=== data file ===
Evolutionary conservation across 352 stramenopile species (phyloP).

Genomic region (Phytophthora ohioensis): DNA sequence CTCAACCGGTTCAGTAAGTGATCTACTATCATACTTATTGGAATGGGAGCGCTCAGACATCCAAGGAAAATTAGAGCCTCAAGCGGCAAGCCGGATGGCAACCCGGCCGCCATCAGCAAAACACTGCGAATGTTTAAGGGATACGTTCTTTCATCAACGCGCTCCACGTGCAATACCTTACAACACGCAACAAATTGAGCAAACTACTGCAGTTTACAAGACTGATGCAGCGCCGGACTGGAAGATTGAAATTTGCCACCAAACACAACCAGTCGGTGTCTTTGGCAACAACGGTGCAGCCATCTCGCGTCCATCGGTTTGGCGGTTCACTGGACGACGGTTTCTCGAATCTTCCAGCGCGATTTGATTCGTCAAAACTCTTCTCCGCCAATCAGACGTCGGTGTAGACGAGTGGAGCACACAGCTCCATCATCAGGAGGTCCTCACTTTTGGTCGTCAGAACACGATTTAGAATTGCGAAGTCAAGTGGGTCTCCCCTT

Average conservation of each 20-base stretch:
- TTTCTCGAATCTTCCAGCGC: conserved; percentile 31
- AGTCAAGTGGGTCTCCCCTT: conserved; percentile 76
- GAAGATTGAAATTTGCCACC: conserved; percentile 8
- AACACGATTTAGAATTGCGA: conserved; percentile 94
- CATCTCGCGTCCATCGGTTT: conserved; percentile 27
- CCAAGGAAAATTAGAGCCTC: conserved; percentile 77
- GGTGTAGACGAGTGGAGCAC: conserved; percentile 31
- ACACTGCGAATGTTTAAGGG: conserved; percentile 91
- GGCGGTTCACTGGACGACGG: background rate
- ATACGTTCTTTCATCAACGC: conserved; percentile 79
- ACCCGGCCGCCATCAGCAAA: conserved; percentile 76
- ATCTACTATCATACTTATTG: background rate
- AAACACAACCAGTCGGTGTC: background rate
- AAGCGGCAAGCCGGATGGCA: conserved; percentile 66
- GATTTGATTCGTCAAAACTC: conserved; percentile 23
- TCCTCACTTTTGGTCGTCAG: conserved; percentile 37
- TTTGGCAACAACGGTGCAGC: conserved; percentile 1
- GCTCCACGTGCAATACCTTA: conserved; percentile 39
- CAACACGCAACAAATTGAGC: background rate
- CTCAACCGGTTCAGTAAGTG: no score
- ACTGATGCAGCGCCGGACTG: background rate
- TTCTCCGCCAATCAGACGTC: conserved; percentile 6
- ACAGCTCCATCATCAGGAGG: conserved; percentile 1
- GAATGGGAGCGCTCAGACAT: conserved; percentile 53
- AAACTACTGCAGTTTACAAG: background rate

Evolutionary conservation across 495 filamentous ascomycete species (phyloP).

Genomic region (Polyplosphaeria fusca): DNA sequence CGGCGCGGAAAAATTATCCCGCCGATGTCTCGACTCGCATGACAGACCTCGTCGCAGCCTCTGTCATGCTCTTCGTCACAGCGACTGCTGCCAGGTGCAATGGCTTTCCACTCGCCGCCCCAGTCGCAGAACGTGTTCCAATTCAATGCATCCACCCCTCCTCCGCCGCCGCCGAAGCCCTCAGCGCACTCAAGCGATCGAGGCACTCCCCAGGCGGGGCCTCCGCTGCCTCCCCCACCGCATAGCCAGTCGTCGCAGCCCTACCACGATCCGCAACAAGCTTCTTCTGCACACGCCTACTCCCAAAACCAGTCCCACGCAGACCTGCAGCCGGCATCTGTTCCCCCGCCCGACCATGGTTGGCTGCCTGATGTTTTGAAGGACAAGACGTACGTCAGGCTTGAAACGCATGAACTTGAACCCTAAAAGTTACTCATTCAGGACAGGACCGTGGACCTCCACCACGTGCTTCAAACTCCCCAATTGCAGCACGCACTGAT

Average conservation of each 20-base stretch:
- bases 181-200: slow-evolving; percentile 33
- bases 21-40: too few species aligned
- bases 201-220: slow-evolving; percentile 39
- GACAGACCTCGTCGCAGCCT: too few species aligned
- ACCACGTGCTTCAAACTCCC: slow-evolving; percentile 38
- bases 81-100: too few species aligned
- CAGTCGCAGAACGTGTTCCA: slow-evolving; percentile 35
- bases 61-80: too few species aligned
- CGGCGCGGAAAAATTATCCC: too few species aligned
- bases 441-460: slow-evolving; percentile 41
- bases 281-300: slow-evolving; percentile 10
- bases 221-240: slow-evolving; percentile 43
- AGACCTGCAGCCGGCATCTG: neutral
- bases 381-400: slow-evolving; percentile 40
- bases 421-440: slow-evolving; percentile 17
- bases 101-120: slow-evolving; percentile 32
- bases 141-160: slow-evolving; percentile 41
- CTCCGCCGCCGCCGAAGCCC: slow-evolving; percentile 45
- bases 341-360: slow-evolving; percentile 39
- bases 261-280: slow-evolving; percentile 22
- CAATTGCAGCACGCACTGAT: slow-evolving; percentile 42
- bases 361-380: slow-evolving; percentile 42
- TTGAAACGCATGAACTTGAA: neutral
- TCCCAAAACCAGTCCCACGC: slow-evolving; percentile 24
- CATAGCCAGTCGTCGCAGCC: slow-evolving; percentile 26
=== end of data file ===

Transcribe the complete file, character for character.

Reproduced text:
Evolutionary conservation across 352 stramenopile species (phyloP).

Genomic region (Phytophthora ohioensis): DNA sequence CTCAACCGGTTCAGTAAGTGATCTACTATCATACTTATTGGAATGGGAGCGCTCAGACATCCAAGGAAAATTAGAGCCTCAAGCGGCAAGCCGGATGGCAACCCGGCCGCCATCAGCAAAACACTGCGAATGTTTAAGGGATACGTTCTTTCATCAACGCGCTCCACGTGCAATACCTTACAACACGCAACAAATTGAGCAAACTACTGCAGTTTACAAGACTGATGCAGCGCCGGACTGGAAGATTGAAATTTGCCACCAAACACAACCAGTCGGTGTCTTTGGCAACAACGGTGCAGCCATCTCGCGTCCATCGGTTTGGCGGTTCACTGGACGACGGTTTCTCGAATCTTCCAGCGCGATTTGATTCGTCAAAACTCTTCTCCGCCAATCAGACGTCGGTGTAGACGAGTGGAGCACACAGCTCCATCATCAGGAGGTCCTCACTTTTGGTCGTCAGAACACGATTTAGAATTGCGAAGTCAAGTGGGTCTCCCCTT

Average conservation of each 20-base stretch:
- TTTCTCGAATCTTCCAGCGC: conserved; percentile 31
- AGTCAAGTGGGTCTCCCCTT: conserved; percentile 76
- GAAGATTGAAATTTGCCACC: conserved; percentile 8
- AACACGATTTAGAATTGCGA: conserved; percentile 94
- CATCTCGCGTCCATCGGTTT: conserved; percentile 27
- CCAAGGAAAATTAGAGCCTC: conserved; percentile 77
- GGTGTAGACGAGTGGAGCAC: conserved; percentile 31
- ACACTGCGAATGTTTAAGGG: conserved; percentile 91
- GGCGGTTCACTGGACGACGG: background rate
- ATACGTTCTTTCATCAACGC: conserved; percentile 79
- ACCCGGCCGCCATCAGCAAA: conserved; percentile 76
- ATCTACTATCATACTTATTG: background rate
- AAACACAACCAGTCGGTGTC: background rate
- AAGCGGCAAGCCGGATGGCA: conserved; percentile 66
- GATTTGATTCGTCAAAACTC: conserved; percentile 23
- TCCTCACTTTTGGTCGTCAG: conserved; percentile 37
- TTTGGCAACAACGGTGCAGC: conserved; percentile 1
- GCTCCACGTGCAATACCTTA: conserved; percentile 39
- CAACACGCAACAAATTGAGC: background rate
- CTCAACCGGTTCAGTAAGTG: no score
- ACTGATGCAGCGCCGGACTG: background rate
- TTCTCCGCCAATCAGACGTC: conserved; percentile 6
- ACAGCTCCATCATCAGGAGG: conserved; percentile 1
- GAATGGGAGCGCTCAGACAT: conserved; percentile 53
- AAACTACTGCAGTTTACAAG: background rate

Evolutionary conservation across 495 filamentous ascomycete species (phyloP).

Genomic region (Polyplosphaeria fusca): DNA sequence CGGCGCGGAAAAATTATCCCGCCGATGTCTCGACTCGCATGACAGACCTCGTCGCAGCCTCTGTCATGCTCTTCGTCACAGCGACTGCTGCCAGGTGCAATGGCTTTCCACTCGCCGCCCCAGTCGCAGAACGTGTTCCAATTCAATGCATCCACCCCTCCTCCGCCGCCGCCGAAGCCCTCAGCGCACTCAAGCGATCGAGGCACTCCCCAGGCGGGGCCTCCGCTGCCTCCCCCACCGCATAGCCAGTCGTCGCAGCCCTACCACGATCCGCAACAAGCTTCTTCTGCACACGCCTACTCCCAAAACCAGTCCCACGCAGACCTGCAGCCGGCATCTGTTCCCCCGCCCGACCATGGTTGGCTGCCTGATGTTTTGAAGGACAAGACGTACGTCAGGCTTGAAACGCATGAACTTGAACCCTAAAAGTTACTCATTCAGGACAGGACCGTGGACCTCCACCACGTGCTTCAAACTCCCCAATTGCAGCACGCACTGAT

Average conservation of each 20-base stretch:
- bases 181-200: slow-evolving; percentile 33
- bases 21-40: too few species aligned
- bases 201-220: slow-evolving; percentile 39
- GACAGACCTCGTCGCAGCCT: too few species aligned
- ACCACGTGCTTCAAACTCCC: slow-evolving; percentile 38
- bases 81-100: too few species aligned
- CAGTCGCAGAACGTGTTCCA: slow-evolving; percentile 35
- bases 61-80: too few species aligned
- CGGCGCGGAAAAATTATCCC: too few species aligned
- bases 441-460: slow-evolving; percentile 41
- bases 281-300: slow-evolving; percentile 10
- bases 221-240: slow-evolving; percentile 43
- AGACCTGCAGCCGGCATCTG: neutral
- bases 381-400: slow-evolving; percentile 40
- bases 421-440: slow-evolving; percentile 17
- bases 101-120: slow-evolving; percentile 32
- bases 141-160: slow-evolving; percentile 41
- CTCCGCCGCCGCCGAAGCCC: slow-evolving; percentile 45
- bases 341-360: slow-evolving; percentile 39
- bases 261-280: slow-evolving; percentile 22
- CAATTGCAGCACGCACTGAT: slow-evolving; percentile 42
- bases 361-380: slow-evolving; percentile 42
- TTGAAACGCATGAACTTGAA: neutral
- TCCCAAAACCAGTCCCACGC: slow-evolving; percentile 24
- CATAGCCAGTCGTCGCAGCC: slow-evolving; percentile 26